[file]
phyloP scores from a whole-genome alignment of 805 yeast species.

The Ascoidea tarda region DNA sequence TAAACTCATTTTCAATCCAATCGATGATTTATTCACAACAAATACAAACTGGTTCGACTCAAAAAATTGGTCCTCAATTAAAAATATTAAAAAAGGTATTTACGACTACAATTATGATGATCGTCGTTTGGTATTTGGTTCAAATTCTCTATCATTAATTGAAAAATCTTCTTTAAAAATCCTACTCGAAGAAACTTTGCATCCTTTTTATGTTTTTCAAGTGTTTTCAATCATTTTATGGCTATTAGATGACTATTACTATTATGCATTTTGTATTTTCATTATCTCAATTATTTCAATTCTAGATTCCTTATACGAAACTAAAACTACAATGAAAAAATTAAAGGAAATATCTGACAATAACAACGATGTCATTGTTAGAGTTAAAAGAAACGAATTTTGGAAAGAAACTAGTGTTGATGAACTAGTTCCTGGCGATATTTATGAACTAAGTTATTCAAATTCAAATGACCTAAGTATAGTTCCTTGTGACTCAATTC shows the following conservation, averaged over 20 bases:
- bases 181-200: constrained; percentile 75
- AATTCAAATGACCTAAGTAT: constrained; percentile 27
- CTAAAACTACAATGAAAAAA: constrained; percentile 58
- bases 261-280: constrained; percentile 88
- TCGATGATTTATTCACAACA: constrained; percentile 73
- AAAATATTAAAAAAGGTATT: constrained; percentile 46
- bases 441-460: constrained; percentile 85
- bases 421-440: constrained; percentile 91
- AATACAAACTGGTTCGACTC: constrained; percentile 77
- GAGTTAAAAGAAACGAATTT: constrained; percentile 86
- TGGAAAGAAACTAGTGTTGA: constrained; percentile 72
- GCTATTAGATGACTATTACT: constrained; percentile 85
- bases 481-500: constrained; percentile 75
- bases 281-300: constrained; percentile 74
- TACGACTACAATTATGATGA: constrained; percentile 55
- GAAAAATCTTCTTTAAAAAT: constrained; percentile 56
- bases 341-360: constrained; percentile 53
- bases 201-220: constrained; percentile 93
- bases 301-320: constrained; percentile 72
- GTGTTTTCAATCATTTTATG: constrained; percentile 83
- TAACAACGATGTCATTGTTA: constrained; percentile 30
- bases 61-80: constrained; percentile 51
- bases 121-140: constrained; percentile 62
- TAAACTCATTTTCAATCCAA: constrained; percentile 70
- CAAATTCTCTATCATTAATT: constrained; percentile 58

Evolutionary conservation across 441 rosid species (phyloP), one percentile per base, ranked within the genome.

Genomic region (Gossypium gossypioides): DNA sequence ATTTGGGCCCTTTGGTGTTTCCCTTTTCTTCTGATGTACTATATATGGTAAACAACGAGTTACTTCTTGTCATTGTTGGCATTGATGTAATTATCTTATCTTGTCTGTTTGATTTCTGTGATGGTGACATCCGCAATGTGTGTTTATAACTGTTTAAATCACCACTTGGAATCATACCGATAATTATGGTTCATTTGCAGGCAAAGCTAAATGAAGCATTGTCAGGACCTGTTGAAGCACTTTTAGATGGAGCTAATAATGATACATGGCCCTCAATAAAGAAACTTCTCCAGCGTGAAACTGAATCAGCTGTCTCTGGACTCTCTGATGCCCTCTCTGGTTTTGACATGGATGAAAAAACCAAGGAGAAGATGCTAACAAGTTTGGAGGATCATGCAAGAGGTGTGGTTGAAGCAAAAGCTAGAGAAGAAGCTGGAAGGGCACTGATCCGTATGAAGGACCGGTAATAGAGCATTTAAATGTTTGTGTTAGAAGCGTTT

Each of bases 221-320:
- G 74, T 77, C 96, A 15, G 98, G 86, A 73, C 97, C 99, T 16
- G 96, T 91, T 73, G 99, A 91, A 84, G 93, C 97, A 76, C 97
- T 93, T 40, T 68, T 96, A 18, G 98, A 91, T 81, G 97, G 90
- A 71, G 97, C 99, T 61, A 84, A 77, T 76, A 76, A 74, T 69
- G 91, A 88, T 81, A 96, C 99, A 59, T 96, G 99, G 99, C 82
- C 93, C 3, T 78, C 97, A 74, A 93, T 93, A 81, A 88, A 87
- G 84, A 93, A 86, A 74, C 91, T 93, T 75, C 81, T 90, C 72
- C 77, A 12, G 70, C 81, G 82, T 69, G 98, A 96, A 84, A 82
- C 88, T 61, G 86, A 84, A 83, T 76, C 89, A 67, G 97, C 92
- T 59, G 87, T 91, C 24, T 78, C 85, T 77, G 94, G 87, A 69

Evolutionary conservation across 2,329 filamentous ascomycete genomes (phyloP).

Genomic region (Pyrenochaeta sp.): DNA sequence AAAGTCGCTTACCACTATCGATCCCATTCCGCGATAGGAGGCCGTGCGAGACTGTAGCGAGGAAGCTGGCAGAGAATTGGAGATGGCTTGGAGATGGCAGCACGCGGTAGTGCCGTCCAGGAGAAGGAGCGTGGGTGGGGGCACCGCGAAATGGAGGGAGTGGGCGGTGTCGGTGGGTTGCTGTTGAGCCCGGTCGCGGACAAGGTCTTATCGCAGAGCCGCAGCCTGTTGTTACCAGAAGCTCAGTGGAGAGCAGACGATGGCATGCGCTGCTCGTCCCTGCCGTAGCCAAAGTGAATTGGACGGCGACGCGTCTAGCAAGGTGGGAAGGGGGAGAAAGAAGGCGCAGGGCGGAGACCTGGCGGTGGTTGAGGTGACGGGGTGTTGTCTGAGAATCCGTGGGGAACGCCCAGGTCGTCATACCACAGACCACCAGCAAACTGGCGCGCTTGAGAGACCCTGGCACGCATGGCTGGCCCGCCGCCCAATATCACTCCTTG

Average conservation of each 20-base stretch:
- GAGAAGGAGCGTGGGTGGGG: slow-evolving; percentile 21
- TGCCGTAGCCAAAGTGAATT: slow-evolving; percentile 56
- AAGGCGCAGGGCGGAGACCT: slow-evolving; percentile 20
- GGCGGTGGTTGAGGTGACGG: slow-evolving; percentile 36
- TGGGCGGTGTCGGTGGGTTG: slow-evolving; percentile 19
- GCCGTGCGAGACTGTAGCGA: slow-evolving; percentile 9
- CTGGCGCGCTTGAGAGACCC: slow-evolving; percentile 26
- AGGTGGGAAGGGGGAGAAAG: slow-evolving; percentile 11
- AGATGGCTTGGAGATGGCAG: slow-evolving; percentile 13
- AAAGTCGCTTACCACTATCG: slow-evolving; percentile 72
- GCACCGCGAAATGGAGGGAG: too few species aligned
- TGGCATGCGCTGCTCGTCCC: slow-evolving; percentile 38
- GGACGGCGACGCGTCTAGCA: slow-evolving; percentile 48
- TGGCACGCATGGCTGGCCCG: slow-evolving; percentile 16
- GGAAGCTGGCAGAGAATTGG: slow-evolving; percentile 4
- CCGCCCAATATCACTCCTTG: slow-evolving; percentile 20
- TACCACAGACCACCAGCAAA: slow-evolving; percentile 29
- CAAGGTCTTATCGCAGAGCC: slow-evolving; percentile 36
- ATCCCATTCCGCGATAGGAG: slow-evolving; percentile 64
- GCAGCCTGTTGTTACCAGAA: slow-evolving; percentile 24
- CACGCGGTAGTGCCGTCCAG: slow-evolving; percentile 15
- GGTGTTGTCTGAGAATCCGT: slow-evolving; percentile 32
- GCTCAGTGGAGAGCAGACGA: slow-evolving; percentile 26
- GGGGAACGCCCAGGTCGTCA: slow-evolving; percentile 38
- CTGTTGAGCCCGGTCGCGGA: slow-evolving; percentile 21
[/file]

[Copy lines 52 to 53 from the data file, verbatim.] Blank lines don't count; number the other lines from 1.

- AGATGGCTTGGAGATGGCAG: slow-evolving; percentile 13
- AAAGTCGCTTACCACTATCG: slow-evolving; percentile 72